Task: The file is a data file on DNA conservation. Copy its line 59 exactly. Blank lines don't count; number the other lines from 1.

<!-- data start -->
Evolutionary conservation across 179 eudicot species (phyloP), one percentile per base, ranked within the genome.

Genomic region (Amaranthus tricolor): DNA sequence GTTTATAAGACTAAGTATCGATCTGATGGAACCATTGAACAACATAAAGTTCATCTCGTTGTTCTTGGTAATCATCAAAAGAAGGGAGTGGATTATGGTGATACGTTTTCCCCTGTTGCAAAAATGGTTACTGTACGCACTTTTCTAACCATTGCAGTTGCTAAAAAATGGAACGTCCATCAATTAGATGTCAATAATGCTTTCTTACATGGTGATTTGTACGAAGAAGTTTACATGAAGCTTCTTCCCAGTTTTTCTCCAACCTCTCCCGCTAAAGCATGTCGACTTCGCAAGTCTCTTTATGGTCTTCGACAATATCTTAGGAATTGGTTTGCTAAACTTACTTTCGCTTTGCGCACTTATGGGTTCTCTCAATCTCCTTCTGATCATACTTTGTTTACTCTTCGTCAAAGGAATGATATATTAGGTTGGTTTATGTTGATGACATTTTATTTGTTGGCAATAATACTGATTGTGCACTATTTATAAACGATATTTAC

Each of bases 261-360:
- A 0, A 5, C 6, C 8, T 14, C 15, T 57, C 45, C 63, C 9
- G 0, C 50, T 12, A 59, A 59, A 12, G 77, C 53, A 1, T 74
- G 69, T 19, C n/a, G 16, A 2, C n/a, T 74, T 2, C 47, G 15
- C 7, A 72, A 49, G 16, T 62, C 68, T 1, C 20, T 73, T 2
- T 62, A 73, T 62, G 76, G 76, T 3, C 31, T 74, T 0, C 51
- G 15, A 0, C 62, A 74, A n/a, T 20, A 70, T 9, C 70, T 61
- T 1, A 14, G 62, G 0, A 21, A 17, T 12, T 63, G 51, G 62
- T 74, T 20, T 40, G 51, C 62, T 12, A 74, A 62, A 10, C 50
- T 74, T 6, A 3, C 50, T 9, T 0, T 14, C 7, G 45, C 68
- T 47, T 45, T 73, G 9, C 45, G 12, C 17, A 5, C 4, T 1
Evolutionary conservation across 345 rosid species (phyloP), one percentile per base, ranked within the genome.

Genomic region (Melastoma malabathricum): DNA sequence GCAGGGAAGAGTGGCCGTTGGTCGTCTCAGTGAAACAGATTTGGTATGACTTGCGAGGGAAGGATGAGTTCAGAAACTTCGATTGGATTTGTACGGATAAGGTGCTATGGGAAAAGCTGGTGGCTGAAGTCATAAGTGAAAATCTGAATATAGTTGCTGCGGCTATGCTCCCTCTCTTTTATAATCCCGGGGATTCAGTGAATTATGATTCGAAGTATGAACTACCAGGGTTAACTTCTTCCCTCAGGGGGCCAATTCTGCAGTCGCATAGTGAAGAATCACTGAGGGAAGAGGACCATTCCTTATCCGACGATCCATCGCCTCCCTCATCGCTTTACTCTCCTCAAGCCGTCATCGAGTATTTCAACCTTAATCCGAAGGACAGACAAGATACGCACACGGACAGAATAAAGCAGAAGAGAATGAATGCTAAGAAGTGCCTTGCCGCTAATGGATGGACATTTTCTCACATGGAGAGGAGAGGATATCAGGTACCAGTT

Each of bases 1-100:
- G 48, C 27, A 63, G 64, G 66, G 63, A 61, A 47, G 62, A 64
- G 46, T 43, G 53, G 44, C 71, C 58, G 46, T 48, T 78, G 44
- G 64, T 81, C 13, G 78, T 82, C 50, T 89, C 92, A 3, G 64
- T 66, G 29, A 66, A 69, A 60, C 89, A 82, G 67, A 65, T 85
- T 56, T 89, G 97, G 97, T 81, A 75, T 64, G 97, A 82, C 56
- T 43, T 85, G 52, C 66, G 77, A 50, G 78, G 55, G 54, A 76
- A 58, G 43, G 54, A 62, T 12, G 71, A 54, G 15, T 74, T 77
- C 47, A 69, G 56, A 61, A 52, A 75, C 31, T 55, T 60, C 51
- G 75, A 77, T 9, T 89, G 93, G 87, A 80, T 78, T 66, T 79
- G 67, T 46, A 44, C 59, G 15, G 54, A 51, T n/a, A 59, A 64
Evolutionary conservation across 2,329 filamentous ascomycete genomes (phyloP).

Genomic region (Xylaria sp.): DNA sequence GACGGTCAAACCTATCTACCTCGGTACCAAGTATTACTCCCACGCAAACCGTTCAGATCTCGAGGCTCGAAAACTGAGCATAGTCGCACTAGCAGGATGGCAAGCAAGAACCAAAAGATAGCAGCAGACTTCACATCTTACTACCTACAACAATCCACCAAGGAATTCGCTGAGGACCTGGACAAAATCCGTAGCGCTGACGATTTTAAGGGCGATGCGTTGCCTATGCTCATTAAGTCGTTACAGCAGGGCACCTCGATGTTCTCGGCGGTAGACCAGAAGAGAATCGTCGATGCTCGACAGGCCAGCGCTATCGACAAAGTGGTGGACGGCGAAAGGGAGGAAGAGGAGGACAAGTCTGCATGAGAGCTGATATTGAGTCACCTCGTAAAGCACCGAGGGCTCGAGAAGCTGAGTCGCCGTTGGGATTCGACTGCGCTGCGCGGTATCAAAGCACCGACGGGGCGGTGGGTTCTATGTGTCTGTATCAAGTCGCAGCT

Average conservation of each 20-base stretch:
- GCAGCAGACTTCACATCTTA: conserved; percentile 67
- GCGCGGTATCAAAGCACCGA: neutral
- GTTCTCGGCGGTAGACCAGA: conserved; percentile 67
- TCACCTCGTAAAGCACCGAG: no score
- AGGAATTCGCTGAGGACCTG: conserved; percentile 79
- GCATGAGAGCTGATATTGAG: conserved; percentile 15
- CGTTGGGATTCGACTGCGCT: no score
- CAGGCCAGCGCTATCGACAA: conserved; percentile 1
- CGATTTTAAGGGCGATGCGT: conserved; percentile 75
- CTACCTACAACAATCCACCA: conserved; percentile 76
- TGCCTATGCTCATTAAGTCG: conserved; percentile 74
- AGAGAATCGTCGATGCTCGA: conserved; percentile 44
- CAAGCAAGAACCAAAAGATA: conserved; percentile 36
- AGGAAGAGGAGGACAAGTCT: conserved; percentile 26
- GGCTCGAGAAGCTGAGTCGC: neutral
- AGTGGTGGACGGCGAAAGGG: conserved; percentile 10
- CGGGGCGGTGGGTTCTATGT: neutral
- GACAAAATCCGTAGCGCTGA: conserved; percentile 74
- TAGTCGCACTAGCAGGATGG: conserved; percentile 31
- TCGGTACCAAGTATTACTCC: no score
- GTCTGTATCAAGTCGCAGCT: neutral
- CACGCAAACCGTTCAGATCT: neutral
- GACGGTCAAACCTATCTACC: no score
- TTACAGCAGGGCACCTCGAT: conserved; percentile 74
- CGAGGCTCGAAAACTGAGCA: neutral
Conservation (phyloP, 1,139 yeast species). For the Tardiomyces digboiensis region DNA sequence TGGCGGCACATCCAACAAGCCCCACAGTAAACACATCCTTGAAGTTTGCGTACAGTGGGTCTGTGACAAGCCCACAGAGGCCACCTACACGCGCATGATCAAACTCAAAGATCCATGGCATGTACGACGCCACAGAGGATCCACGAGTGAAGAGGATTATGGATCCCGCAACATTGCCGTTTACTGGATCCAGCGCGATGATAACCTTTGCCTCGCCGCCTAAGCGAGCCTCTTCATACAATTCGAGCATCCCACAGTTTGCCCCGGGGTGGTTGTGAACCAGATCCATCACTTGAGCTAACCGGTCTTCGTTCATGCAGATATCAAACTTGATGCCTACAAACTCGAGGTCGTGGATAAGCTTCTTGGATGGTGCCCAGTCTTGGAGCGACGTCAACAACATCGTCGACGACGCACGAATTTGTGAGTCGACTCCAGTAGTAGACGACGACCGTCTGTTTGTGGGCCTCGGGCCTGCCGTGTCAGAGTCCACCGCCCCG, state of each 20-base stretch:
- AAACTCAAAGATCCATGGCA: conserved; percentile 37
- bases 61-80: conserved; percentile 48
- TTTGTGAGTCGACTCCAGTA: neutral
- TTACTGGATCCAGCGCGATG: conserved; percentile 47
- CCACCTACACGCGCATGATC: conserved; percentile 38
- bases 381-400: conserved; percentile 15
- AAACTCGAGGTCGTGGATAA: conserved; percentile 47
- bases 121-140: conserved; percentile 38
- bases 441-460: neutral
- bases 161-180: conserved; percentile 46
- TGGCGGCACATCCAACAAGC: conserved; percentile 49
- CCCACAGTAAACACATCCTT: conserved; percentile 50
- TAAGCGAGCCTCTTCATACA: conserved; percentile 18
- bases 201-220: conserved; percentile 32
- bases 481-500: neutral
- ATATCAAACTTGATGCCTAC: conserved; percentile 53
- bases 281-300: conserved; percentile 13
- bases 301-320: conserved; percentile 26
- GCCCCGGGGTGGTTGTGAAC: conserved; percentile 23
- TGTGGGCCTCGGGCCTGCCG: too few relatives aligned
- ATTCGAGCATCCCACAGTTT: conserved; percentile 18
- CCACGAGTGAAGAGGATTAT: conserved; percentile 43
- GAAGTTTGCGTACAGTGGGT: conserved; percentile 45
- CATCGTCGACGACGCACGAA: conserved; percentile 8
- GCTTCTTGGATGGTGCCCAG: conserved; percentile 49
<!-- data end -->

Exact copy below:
- TTACTGGATCCAGCGCGATG: conserved; percentile 47